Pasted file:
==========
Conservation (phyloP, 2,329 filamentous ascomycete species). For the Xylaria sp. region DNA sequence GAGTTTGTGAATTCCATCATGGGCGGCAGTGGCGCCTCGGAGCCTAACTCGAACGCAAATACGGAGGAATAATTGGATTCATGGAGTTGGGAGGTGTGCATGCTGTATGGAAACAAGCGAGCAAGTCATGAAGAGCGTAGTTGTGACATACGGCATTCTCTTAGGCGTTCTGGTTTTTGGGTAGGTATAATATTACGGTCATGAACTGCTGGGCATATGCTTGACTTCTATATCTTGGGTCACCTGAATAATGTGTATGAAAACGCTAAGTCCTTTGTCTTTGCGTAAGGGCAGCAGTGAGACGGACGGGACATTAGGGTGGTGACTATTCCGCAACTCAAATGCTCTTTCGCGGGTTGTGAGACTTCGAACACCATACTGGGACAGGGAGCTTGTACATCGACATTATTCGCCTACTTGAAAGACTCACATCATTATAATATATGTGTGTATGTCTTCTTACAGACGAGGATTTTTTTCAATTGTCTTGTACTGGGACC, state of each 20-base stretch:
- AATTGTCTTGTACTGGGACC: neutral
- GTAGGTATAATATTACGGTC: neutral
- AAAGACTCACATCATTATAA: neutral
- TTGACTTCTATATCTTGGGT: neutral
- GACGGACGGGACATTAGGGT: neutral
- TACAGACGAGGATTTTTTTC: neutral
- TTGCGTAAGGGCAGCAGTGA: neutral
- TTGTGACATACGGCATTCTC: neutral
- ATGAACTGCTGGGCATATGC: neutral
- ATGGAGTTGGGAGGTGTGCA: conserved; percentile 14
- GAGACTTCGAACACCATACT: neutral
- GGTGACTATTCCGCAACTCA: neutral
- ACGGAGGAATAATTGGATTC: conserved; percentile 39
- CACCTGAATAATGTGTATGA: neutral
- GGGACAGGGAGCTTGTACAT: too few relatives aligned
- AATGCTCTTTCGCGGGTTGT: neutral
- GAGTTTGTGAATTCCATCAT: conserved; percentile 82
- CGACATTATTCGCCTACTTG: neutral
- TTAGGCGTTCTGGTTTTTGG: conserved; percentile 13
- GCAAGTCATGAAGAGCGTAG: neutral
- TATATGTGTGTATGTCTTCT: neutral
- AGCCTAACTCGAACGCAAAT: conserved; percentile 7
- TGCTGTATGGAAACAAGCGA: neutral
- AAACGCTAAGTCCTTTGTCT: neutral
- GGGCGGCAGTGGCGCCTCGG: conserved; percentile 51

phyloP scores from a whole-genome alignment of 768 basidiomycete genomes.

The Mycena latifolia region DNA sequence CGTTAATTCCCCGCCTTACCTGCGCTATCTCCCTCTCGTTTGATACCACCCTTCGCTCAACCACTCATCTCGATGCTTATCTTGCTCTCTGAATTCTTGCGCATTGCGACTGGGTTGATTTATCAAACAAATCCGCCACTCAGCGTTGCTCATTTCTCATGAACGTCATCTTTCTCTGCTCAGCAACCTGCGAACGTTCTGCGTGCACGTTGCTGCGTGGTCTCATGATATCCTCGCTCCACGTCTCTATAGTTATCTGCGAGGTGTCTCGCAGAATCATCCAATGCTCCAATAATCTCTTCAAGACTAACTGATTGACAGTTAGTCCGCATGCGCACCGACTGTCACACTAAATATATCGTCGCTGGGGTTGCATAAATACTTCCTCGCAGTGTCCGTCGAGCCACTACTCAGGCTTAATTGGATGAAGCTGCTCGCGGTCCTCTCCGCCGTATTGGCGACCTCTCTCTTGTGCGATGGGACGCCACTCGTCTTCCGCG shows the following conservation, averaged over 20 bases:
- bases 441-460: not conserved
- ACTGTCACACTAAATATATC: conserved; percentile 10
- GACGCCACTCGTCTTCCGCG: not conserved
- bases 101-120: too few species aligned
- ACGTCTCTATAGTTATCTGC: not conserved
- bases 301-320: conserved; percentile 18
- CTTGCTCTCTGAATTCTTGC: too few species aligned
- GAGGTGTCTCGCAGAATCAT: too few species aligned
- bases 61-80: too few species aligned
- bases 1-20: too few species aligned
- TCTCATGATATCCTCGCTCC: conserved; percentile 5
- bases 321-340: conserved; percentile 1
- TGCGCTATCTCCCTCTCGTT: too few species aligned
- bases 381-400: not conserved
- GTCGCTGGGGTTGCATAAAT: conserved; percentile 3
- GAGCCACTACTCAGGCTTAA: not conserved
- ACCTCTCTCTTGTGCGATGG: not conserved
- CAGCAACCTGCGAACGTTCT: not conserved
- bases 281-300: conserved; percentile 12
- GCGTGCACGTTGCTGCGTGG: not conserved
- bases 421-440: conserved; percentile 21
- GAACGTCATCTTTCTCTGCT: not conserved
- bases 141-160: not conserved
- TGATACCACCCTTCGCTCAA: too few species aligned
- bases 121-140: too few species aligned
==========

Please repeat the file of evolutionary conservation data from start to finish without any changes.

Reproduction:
Conservation (phyloP, 2,329 filamentous ascomycete species). For the Xylaria sp. region DNA sequence GAGTTTGTGAATTCCATCATGGGCGGCAGTGGCGCCTCGGAGCCTAACTCGAACGCAAATACGGAGGAATAATTGGATTCATGGAGTTGGGAGGTGTGCATGCTGTATGGAAACAAGCGAGCAAGTCATGAAGAGCGTAGTTGTGACATACGGCATTCTCTTAGGCGTTCTGGTTTTTGGGTAGGTATAATATTACGGTCATGAACTGCTGGGCATATGCTTGACTTCTATATCTTGGGTCACCTGAATAATGTGTATGAAAACGCTAAGTCCTTTGTCTTTGCGTAAGGGCAGCAGTGAGACGGACGGGACATTAGGGTGGTGACTATTCCGCAACTCAAATGCTCTTTCGCGGGTTGTGAGACTTCGAACACCATACTGGGACAGGGAGCTTGTACATCGACATTATTCGCCTACTTGAAAGACTCACATCATTATAATATATGTGTGTATGTCTTCTTACAGACGAGGATTTTTTTCAATTGTCTTGTACTGGGACC, state of each 20-base stretch:
- AATTGTCTTGTACTGGGACC: neutral
- GTAGGTATAATATTACGGTC: neutral
- AAAGACTCACATCATTATAA: neutral
- TTGACTTCTATATCTTGGGT: neutral
- GACGGACGGGACATTAGGGT: neutral
- TACAGACGAGGATTTTTTTC: neutral
- TTGCGTAAGGGCAGCAGTGA: neutral
- TTGTGACATACGGCATTCTC: neutral
- ATGAACTGCTGGGCATATGC: neutral
- ATGGAGTTGGGAGGTGTGCA: conserved; percentile 14
- GAGACTTCGAACACCATACT: neutral
- GGTGACTATTCCGCAACTCA: neutral
- ACGGAGGAATAATTGGATTC: conserved; percentile 39
- CACCTGAATAATGTGTATGA: neutral
- GGGACAGGGAGCTTGTACAT: too few relatives aligned
- AATGCTCTTTCGCGGGTTGT: neutral
- GAGTTTGTGAATTCCATCAT: conserved; percentile 82
- CGACATTATTCGCCTACTTG: neutral
- TTAGGCGTTCTGGTTTTTGG: conserved; percentile 13
- GCAAGTCATGAAGAGCGTAG: neutral
- TATATGTGTGTATGTCTTCT: neutral
- AGCCTAACTCGAACGCAAAT: conserved; percentile 7
- TGCTGTATGGAAACAAGCGA: neutral
- AAACGCTAAGTCCTTTGTCT: neutral
- GGGCGGCAGTGGCGCCTCGG: conserved; percentile 51

phyloP scores from a whole-genome alignment of 768 basidiomycete genomes.

The Mycena latifolia region DNA sequence CGTTAATTCCCCGCCTTACCTGCGCTATCTCCCTCTCGTTTGATACCACCCTTCGCTCAACCACTCATCTCGATGCTTATCTTGCTCTCTGAATTCTTGCGCATTGCGACTGGGTTGATTTATCAAACAAATCCGCCACTCAGCGTTGCTCATTTCTCATGAACGTCATCTTTCTCTGCTCAGCAACCTGCGAACGTTCTGCGTGCACGTTGCTGCGTGGTCTCATGATATCCTCGCTCCACGTCTCTATAGTTATCTGCGAGGTGTCTCGCAGAATCATCCAATGCTCCAATAATCTCTTCAAGACTAACTGATTGACAGTTAGTCCGCATGCGCACCGACTGTCACACTAAATATATCGTCGCTGGGGTTGCATAAATACTTCCTCGCAGTGTCCGTCGAGCCACTACTCAGGCTTAATTGGATGAAGCTGCTCGCGGTCCTCTCCGCCGTATTGGCGACCTCTCTCTTGTGCGATGGGACGCCACTCGTCTTCCGCG shows the following conservation, averaged over 20 bases:
- bases 441-460: not conserved
- ACTGTCACACTAAATATATC: conserved; percentile 10
- GACGCCACTCGTCTTCCGCG: not conserved
- bases 101-120: too few species aligned
- ACGTCTCTATAGTTATCTGC: not conserved
- bases 301-320: conserved; percentile 18
- CTTGCTCTCTGAATTCTTGC: too few species aligned
- GAGGTGTCTCGCAGAATCAT: too few species aligned
- bases 61-80: too few species aligned
- bases 1-20: too few species aligned
- TCTCATGATATCCTCGCTCC: conserved; percentile 5
- bases 321-340: conserved; percentile 1
- TGCGCTATCTCCCTCTCGTT: too few species aligned
- bases 381-400: not conserved
- GTCGCTGGGGTTGCATAAAT: conserved; percentile 3
- GAGCCACTACTCAGGCTTAA: not conserved
- ACCTCTCTCTTGTGCGATGG: not conserved
- CAGCAACCTGCGAACGTTCT: not conserved
- bases 281-300: conserved; percentile 12
- GCGTGCACGTTGCTGCGTGG: not conserved
- bases 421-440: conserved; percentile 21
- GAACGTCATCTTTCTCTGCT: not conserved
- bases 141-160: not conserved
- TGATACCACCCTTCGCTCAA: too few species aligned
- bases 121-140: too few species aligned